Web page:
Duexis (Ibuprofen; Famotidine) Oral: Uses, Dosage, Side Effects
It is very important that your doctor checks your progress at regular visits while you are using this medicine. This will allow your doctor to see if the medicine is working properly and to decide if you should continue to use it. Blood and urine tests may be needed to check for side effects.
Ibuprofen can increase your risk of heart attack or stroke. This is more likely in people who already have heart disease. People who use this drug for a long time might also have a higher risk. See your doctor immediately if you experience chest pain or discomfort, nausea or vomiting, pain or discomfort in your arms, jaw, back or neck, difficulty breathing, slurred speech, or weakness.
Ibuprofen can cause bleeding in the stomach or intestines. This problem can occur without warning signs. This is more likely if you have ever had a stomach ulcer, regularly smoke or drink alcohol, are over 60, are in poor health, or use certain other medications (eg. example, steroids or a slimmer).
See your doctor right away if you experience upper stomach pain or tenderness, pale stools, dark urine, loss of appetite, nausea, vomiting, or yellow eyes or skin. These could be symptoms of a serious liver problem.
Your blood pressure may get too high while you are using this medicine. This can cause headaches, dizziness or blurred vision. You may need to measure your blood pressure at home. If you think your blood pressure is too high, call your doctor right away.
If you gain weight rapidly, have difficulty breathing, chest pain or discomfort, extreme tiredness or weakness, irregular breathing, irregular heartbeat, or excessive swelling in your hands, wrists, ankles or feet, consult your doctor immediately. These can be symptoms of heart problems or your body is holding too much water.
See your doctor right away if you have blood in your urine, decreased frequency or amount of urination, increased blood pressure, increased thirst, loss of appetite, back or side pain, nausea, swelling of the face, fingers, or lower legs, difficulty breathing, unusual tiredness or weakness, vomiting, or weight gain. These can be symptoms of a serious kidney problem.
Hyperkalemia (high blood potassium) may occur while you are using this medication. See your doctor right away if you have stomach pain, confusion, difficulty breathing, irregular heartbeat, nausea or vomiting, nervousness, numbness, or tingling in your hands, feet, or lips, or weakness or heaviness in the legs.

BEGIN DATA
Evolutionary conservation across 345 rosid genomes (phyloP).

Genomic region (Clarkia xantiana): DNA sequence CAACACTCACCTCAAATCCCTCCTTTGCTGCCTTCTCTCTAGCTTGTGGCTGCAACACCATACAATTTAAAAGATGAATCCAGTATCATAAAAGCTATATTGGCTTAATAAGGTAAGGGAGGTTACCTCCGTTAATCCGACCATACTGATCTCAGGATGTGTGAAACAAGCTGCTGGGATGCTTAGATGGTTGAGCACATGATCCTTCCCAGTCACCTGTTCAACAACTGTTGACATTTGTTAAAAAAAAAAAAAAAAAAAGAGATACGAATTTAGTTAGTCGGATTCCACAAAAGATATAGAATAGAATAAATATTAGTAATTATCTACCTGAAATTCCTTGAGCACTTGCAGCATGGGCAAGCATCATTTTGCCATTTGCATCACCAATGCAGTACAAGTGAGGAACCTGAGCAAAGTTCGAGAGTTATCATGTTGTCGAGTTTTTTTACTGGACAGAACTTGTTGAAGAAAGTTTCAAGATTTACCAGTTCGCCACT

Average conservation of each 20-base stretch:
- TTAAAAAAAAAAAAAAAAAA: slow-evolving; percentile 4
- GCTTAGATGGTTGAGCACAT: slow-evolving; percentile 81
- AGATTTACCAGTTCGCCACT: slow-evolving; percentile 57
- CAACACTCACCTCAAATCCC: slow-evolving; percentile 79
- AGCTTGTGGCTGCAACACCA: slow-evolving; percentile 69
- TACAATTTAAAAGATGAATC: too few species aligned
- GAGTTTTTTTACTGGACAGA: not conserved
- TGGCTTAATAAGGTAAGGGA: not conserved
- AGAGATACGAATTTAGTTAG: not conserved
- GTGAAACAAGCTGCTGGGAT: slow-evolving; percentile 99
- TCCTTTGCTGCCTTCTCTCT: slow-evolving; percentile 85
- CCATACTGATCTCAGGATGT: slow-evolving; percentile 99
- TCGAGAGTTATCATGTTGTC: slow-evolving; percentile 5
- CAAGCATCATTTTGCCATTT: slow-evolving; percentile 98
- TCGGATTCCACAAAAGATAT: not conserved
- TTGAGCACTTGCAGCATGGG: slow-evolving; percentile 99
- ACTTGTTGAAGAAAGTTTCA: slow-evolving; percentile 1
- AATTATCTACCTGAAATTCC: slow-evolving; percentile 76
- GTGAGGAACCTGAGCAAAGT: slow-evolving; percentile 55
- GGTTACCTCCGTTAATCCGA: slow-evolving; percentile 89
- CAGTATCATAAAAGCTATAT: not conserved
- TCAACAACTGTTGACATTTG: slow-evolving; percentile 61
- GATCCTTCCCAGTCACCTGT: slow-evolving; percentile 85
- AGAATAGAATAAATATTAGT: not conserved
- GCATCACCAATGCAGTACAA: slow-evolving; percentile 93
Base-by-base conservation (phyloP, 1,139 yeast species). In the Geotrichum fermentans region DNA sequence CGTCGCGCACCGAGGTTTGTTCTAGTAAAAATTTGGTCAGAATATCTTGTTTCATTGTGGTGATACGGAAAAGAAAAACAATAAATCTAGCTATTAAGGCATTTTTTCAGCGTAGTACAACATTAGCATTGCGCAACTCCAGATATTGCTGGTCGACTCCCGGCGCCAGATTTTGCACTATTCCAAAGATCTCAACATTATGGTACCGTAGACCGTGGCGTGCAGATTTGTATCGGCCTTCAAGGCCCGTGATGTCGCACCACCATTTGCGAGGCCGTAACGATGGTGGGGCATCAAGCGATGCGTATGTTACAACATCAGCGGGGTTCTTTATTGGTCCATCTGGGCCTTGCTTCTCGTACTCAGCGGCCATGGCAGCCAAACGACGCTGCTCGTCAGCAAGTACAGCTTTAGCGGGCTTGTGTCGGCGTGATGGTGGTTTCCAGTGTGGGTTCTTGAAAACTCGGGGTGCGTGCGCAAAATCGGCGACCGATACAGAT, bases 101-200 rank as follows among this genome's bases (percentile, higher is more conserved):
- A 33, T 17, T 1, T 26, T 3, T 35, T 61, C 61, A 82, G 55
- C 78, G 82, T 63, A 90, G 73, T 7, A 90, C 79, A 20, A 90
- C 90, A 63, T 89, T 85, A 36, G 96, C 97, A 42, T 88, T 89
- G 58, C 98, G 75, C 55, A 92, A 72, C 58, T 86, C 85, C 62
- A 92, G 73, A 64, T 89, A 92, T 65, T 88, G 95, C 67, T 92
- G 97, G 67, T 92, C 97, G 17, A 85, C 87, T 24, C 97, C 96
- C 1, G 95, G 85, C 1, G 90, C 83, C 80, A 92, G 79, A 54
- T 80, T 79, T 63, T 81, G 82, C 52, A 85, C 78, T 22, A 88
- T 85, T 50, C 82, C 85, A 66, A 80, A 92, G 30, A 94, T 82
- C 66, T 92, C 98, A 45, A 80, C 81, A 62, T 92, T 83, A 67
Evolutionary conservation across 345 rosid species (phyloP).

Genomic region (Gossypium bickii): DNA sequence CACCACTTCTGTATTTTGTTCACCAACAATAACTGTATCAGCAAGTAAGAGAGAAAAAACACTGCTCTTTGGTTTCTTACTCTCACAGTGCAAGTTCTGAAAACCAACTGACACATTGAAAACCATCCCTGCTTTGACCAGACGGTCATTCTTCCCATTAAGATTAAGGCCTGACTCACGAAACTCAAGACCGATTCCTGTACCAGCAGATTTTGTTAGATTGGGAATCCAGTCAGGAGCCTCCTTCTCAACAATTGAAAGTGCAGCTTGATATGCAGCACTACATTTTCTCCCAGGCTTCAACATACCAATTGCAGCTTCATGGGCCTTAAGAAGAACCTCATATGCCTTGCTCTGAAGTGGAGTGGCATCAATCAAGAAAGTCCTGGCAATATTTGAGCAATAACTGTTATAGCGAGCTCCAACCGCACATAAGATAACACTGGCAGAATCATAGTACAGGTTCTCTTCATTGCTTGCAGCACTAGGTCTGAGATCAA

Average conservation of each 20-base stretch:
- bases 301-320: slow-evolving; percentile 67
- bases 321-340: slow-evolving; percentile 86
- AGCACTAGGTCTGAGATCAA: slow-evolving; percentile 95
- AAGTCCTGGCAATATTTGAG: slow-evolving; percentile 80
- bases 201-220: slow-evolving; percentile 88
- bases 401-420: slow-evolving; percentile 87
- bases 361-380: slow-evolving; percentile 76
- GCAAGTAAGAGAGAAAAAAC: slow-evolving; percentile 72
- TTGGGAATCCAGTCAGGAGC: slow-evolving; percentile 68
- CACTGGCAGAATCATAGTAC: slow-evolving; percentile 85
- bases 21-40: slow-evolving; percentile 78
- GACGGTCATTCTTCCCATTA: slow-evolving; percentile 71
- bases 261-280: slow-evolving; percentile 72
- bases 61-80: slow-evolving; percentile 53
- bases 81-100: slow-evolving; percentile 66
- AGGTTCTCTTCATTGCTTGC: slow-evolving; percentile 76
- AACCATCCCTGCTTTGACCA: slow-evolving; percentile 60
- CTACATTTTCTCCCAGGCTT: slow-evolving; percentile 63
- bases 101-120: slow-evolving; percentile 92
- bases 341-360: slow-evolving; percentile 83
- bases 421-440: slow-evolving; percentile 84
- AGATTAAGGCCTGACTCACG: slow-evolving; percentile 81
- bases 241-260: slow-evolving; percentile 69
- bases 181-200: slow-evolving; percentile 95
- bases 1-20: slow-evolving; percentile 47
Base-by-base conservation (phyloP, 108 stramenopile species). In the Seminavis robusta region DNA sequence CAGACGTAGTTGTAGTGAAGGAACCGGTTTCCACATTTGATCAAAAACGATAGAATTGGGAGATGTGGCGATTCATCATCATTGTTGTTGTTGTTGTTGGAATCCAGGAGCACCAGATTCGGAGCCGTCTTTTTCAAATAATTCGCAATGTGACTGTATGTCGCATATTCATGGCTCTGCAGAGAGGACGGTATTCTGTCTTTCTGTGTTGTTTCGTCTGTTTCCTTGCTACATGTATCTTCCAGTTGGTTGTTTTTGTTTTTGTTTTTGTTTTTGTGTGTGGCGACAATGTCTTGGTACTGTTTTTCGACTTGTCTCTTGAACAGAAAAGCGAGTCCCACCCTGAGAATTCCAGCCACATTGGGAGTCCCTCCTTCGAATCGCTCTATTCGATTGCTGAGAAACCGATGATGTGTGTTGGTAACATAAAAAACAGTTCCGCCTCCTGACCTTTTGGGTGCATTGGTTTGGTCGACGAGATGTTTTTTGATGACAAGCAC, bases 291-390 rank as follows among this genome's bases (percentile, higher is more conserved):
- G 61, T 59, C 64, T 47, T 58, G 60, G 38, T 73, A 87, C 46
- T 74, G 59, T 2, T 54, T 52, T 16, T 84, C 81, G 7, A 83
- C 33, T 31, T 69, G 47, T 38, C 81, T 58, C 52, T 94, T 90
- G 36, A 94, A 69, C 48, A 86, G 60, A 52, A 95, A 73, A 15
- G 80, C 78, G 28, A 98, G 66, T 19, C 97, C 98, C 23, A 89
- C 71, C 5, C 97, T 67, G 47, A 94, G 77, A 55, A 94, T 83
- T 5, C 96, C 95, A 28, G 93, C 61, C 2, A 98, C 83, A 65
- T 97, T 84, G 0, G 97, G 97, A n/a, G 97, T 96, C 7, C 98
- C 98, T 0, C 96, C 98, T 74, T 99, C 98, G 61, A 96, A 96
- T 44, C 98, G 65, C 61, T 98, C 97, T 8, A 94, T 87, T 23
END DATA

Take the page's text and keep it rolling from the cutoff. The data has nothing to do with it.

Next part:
This drug can cause a serious allergic reaction called anaphylaxis, which can be life threatening and requires immediate medical attention. Call your doctor right away if you have a rash, itching, hoarseness, difficulty breathing, difficulty swallowing, or any swelling of your hands, face, or mouth while using this medication.
Serious skin reactions including exfoliative dermatitis, Stevens-Johnson syndrome, toxic epidermal necrolysis, and drug reaction with eosinophilia and systemic symptoms (DRESS) can occur with this drug. See your doctor right away if you have black, tarry stools, blisters, peeling or loose skin, chest pain, chills, cough, fever, painful or difficult urination, irritated red eyes , red skin lesions, often with a center, sore throat, sores, ulcers or white patches on the lips or in the mouth, swollen glands, unusual bleeding or bruising, or unusual tiredness and weakness.
Using this medication during the latter part of pregnancy may harm your unborn baby. If you think you may have become pregnant while using this medication, tell your doctor immediately.
This medication may delay ovulation in women and affect their ability to have children. If you plan to have children, talk to your doctor before using this medication.
Some people who have used this medicine have had symptoms of meningitis. If you get fever, headache, nausea, vomiting, and stiff neck or back while using this medicine, see your doctor right away.
Consult your doctor immediately if blurred vision, difficulty reading, or any other change in vision occurs during or after your treatment. Your doctor may want your eyes to be examined by an ophthalmologist (ophthalmologist).
Before having any type of surgery or medical test, tell your doctor that you are using this medication. It may be necessary for you to stop medication for a while or change medication before your procedure.
Do not take any other medicines unless they have been discussed with your doctor. This includes prescription or over-the-counter (OTC) medications [OTC]) herbal or vitamin medications and supplements.